Asian carp from Lower Wisconsin River

Wisconsin DNR fisheries supervisor David Rowe, left, and technician Alex Bentz display one of the bighead Asian carp captured during the department's fall sturgeon surveys on the lower Wisconsin River. The invasive and destructive fish is stopped by the Prairie du Sac dam from getting further up the river.

Illinois is worried that elaborate new barriers to stop Asian carp from invading Lake Michigan will bog down cargo shipping in its busy canals.

Well, too bad.

The health of the Great Lakes is far more important to all of the Midwest and Canada than the parochial economic interests of shipping companies in greater Chicago.

Wisconsin Gov. Scott Walker, Attorney General Brad Schimel and other leaders across the Midwest should resist any attempt by Illinois to weaken the Army Corps of Engineers’ plan to protect the world’s largest group of freshwater lakes from voracious Asian carp, which would decimate native fish species.

The Army Corps proposed a $275 million plan last year to shore up the Brandon Road Lock and Dam along the Des Plaines River near Joliet, Illinois. The plan calls for electric barriers, noisemakers, water jets and chemicals to block the carp and other invasive species from swimming upstream to reach Lake Michigan.

Illinois officials last week worried the plan was too disruptive of cargo that moves along its canal system. Illinois Gov. Bruce Rauner said he wants to negotiate changes to the plan with other states.

Wisconsin should resist that bad idea.

Remember: An Asian carp was found last summer just 9 miles from Lake Michigan after somehow getting past several electric barriers.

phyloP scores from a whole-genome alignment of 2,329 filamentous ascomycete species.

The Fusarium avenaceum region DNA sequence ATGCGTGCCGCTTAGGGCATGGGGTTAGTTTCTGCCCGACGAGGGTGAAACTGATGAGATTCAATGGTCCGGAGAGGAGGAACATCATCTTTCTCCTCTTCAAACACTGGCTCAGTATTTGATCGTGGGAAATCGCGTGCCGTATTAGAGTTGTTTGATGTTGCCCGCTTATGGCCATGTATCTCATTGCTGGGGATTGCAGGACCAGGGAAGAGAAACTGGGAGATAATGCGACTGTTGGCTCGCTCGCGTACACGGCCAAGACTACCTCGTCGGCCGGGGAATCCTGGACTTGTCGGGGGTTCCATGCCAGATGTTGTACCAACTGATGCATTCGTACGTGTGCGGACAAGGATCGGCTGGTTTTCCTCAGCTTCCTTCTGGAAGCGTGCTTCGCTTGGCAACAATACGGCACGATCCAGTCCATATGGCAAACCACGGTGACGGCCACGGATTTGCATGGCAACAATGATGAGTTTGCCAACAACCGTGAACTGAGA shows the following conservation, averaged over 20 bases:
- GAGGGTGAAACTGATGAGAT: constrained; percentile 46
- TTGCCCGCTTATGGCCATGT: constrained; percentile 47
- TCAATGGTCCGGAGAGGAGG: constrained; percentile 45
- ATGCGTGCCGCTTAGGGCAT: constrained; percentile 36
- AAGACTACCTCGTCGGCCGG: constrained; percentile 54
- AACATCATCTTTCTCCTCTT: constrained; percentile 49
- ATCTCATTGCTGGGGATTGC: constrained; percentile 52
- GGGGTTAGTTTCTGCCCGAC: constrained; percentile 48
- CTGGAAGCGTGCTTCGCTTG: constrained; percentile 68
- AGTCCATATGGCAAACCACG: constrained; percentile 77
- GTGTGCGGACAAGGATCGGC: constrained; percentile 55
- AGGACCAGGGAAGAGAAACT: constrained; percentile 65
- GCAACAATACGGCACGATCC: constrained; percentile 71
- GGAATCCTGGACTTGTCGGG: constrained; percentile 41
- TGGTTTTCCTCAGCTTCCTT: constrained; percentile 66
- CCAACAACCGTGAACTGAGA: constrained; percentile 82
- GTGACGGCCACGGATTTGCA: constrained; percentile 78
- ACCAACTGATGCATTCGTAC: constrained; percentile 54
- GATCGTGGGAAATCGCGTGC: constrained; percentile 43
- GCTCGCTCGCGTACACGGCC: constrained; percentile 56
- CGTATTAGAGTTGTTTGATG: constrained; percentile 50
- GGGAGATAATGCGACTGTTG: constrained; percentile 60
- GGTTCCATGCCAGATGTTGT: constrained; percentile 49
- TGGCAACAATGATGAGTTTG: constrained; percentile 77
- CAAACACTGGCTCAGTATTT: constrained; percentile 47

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So if anything, the Army Corps’ plan should be strengthened. Ideally, a permanent separation between the Great Lakes and Mississippi River basins should be restored. Systems to transfer barge loads around barriers might add some time and expense to shipments. But that’s far less cost and hassle than the Asian carp will be if it reaches the Great Lakes and spreads inland.

Already, five Asian carp — which can grow as large as 100 pounds and crowd out native sport fish — have been found in the Wisconsin River. Luckily, a dam near Prairie du Sac, about 40 miles northwest of Madison, prevents the aggressive invader from moving farther upstream.

A similarly effective barrier is needed to stop Asian carp from getting through Chicago’s canals to spread across the Great Lakes.

Illinois has far less urgency to do something significant because many stretches of its rivers are already infested. Asian carp, which escaped from Southern fish farms decades ago, have virtually eliminated native species such as walleye and bass in parts of Illinois’ waterways.

Wisconsin and the rest of the Midwest can’t let that happen here.

Wisconsin joined Michigan, Ohio and the Canadian province of Ontario in an offer to help pay for maintenance of a gauntlet of devices and barriers in the Chicago canal system. Those states and the province represent more than 90 percent of the Great Lakes’ surface area, according to the Associated Press.

But the Army Corps ruled that Illinois must participate, prompting Rauner’s call for negotiation.

Wisconsin must stand strong against any attempt by Illinois to weaken protection. Too much is at stake for the health and vitality of our natural waterways to surrender now.

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